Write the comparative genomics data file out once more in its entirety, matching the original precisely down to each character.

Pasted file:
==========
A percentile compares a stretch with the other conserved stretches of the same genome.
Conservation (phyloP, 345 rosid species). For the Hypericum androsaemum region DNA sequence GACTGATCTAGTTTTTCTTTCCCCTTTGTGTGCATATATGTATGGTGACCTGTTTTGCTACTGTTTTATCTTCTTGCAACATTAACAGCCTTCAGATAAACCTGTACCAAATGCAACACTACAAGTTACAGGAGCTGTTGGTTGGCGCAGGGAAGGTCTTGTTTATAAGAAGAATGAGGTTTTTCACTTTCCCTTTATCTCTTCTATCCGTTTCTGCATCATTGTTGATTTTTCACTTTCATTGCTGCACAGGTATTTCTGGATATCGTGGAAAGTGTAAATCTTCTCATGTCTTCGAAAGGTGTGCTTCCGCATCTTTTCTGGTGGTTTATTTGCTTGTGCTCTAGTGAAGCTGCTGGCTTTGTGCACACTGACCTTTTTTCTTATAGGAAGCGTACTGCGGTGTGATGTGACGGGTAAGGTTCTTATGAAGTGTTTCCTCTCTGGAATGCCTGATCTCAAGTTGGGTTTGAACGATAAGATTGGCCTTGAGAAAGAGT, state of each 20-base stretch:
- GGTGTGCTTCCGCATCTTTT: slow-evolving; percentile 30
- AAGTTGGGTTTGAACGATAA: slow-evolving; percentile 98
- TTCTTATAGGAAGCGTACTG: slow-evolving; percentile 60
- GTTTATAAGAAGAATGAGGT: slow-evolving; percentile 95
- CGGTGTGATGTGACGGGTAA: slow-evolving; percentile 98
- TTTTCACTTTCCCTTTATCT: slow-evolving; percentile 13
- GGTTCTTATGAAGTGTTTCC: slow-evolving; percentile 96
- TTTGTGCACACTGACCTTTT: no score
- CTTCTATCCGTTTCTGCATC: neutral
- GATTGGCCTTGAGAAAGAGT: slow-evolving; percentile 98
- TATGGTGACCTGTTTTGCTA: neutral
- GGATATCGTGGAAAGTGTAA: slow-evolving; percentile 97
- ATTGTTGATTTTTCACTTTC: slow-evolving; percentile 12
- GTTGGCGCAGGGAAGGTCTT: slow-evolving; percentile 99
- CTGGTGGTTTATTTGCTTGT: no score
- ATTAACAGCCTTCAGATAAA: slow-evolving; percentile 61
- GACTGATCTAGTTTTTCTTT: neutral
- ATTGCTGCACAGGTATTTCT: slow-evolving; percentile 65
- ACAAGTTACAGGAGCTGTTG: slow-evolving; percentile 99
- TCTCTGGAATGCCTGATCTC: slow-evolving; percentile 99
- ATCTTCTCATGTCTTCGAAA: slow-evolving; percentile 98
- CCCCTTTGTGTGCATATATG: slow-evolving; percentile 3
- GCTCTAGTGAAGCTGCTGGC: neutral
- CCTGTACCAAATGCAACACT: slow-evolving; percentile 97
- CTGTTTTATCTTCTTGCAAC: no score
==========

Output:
A percentile compares a stretch with the other conserved stretches of the same genome.
Conservation (phyloP, 345 rosid species). For the Hypericum androsaemum region DNA sequence GACTGATCTAGTTTTTCTTTCCCCTTTGTGTGCATATATGTATGGTGACCTGTTTTGCTACTGTTTTATCTTCTTGCAACATTAACAGCCTTCAGATAAACCTGTACCAAATGCAACACTACAAGTTACAGGAGCTGTTGGTTGGCGCAGGGAAGGTCTTGTTTATAAGAAGAATGAGGTTTTTCACTTTCCCTTTATCTCTTCTATCCGTTTCTGCATCATTGTTGATTTTTCACTTTCATTGCTGCACAGGTATTTCTGGATATCGTGGAAAGTGTAAATCTTCTCATGTCTTCGAAAGGTGTGCTTCCGCATCTTTTCTGGTGGTTTATTTGCTTGTGCTCTAGTGAAGCTGCTGGCTTTGTGCACACTGACCTTTTTTCTTATAGGAAGCGTACTGCGGTGTGATGTGACGGGTAAGGTTCTTATGAAGTGTTTCCTCTCTGGAATGCCTGATCTCAAGTTGGGTTTGAACGATAAGATTGGCCTTGAGAAAGAGT, state of each 20-base stretch:
- GGTGTGCTTCCGCATCTTTT: slow-evolving; percentile 30
- AAGTTGGGTTTGAACGATAA: slow-evolving; percentile 98
- TTCTTATAGGAAGCGTACTG: slow-evolving; percentile 60
- GTTTATAAGAAGAATGAGGT: slow-evolving; percentile 95
- CGGTGTGATGTGACGGGTAA: slow-evolving; percentile 98
- TTTTCACTTTCCCTTTATCT: slow-evolving; percentile 13
- GGTTCTTATGAAGTGTTTCC: slow-evolving; percentile 96
- TTTGTGCACACTGACCTTTT: no score
- CTTCTATCCGTTTCTGCATC: neutral
- GATTGGCCTTGAGAAAGAGT: slow-evolving; percentile 98
- TATGGTGACCTGTTTTGCTA: neutral
- GGATATCGTGGAAAGTGTAA: slow-evolving; percentile 97
- ATTGTTGATTTTTCACTTTC: slow-evolving; percentile 12
- GTTGGCGCAGGGAAGGTCTT: slow-evolving; percentile 99
- CTGGTGGTTTATTTGCTTGT: no score
- ATTAACAGCCTTCAGATAAA: slow-evolving; percentile 61
- GACTGATCTAGTTTTTCTTT: neutral
- ATTGCTGCACAGGTATTTCT: slow-evolving; percentile 65
- ACAAGTTACAGGAGCTGTTG: slow-evolving; percentile 99
- TCTCTGGAATGCCTGATCTC: slow-evolving; percentile 99
- ATCTTCTCATGTCTTCGAAA: slow-evolving; percentile 98
- CCCCTTTGTGTGCATATATG: slow-evolving; percentile 3
- GCTCTAGTGAAGCTGCTGGC: neutral
- CCTGTACCAAATGCAACACT: slow-evolving; percentile 97
- CTGTTTTATCTTCTTGCAAC: no score